POLITICS

President Obama calls for unity in inaugural address

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Similar to four years ago, President Obama called for unity in his inauguration speech Monday. But unlike four years ago, parts of the speech ventured into left-wing partisanship.

Obama Inauguration 2013 photos: Swearing-in ceremony and inaugural balls

Obama Inauguration 2013 photos: Swearing-in ceremony and inaugural balls 24 Photos
Obama Inauguration 2013 photos: Swearing-in ceremony and inaugural balls

Obama inauguration 2013 photos: Pictures from the pomp and circumstance

Obama inauguration 2013 photos: Pictures from the pomp and circumstance 31 Photos
Obama inauguration 2013 photos: Pictures from the pomp and circumstance

"He ticked through a pretty bold, liberal agenda," said Rachel Smolkin, deputy managing editor of Politico.

Among the issues Obama put forth a left-of-center vision on: climate change, gay rights, and immigration.

In a bit of a surprise move, he spent more than a minute of his nearly 20 minute speech on climate change.

"We will respond to the threat of climate change, knowing that the failure to do so would betray our children and future generations," Obama said. "Some may still deny the overwhelming judgment of science, but none can avoid the devastating impact of raging fires and crippling drought and more powerful storms."

Getting any bill focused on climate change through Congress would likely prove very difficult for the President, especially with Republicans - many of whom are skeptical that human activity causes global warming - firmly in control of the House of Representatives.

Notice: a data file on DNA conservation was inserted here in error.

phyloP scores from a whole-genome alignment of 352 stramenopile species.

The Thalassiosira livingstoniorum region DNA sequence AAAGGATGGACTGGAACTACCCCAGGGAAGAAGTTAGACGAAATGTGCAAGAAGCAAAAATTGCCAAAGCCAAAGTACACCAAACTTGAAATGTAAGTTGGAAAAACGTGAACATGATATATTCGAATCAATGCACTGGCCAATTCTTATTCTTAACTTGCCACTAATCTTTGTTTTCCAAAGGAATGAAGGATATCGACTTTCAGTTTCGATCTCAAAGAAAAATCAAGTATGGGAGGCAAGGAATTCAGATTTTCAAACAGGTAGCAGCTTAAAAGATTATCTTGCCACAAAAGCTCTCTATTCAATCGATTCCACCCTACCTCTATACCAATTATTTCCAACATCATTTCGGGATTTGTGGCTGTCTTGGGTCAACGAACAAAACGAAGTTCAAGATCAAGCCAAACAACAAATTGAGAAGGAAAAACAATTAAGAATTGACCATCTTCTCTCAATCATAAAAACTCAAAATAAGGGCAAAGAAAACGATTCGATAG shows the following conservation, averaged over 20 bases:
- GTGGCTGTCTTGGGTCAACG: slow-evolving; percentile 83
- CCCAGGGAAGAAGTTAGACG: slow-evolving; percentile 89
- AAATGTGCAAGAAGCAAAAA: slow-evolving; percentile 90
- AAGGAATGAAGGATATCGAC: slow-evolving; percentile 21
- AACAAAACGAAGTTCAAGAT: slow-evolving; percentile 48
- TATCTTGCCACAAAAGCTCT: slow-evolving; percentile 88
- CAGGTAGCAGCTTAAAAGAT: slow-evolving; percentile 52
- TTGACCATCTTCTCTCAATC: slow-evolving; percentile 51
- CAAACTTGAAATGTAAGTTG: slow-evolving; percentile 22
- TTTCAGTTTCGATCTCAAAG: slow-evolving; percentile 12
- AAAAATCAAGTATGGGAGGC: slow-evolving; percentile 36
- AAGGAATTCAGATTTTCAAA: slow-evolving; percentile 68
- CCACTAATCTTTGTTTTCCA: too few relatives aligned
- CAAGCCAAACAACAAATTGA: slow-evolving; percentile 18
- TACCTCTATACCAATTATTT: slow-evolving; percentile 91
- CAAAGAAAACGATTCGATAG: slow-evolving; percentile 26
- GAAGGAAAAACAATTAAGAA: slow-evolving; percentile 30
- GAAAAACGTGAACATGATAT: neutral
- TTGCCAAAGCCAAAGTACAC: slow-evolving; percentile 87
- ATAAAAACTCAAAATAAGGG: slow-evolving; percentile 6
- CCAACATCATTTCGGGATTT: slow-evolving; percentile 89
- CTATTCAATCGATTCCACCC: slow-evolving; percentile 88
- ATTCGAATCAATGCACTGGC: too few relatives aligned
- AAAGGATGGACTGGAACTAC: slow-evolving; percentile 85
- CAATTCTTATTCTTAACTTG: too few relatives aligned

"It's not clear how much he's going to actually be able to get done," Smolkin said. "This is not an issue he talked about very much during his first term."

Four years ago, Obama was officially opposed to gay marriage. But last year he reversed course and came out in support of it. On Monday, he became the first president to use the word "gay" in an inauguration speech.

"Our journey is not complete until our gay brothers and sisters are treated like anyone else under the law," he said. "For if we are truly created equal, then surely the love we commit to one another must be equal as well."

But on gay rights the president may also find it difficult to do much. That's because decisions on whether to allow gay marriage are made by individual states, not the federal government.

Smolkin says there's one big issue that Obama and Republicans may come to a grand compromise on: immigration reform.

"Our journey is not complete until we find a better way to welcome the striving, hopeful immigrants who still see America as a land of opportunity, until bright young students and engineers are enlisted in our work force rather than expelled from our country."

After Mitt Romney lost more than 70 percent of the Hispanic vote in November, Republicans now seem more willing to compromise on immigration reform than in the past.

In recent years conservatives have blocked anything that could be described as "amnesty" for illegal immigrants. But some of those lawmakers now say they're willing to negotiate to try to get a comprehensive reform bill passed.

But continuing battles over spending and cuts have the potential to push immigration reform aside.

And President Obama must also contend with the so-called "second-term curse" that has afflicted many of his predecessors. For instance, Ronald Reagan had the Iran-Contra affair. Bill Clinton was impeached. George W. Bush had controversy over the response to Hurricane Katrina.

"[Second terms] tend to range from the lackluster to the disastrous," Smolkin said. "President Obama is trying to focus and figure out how to do better than some of his predecessors."

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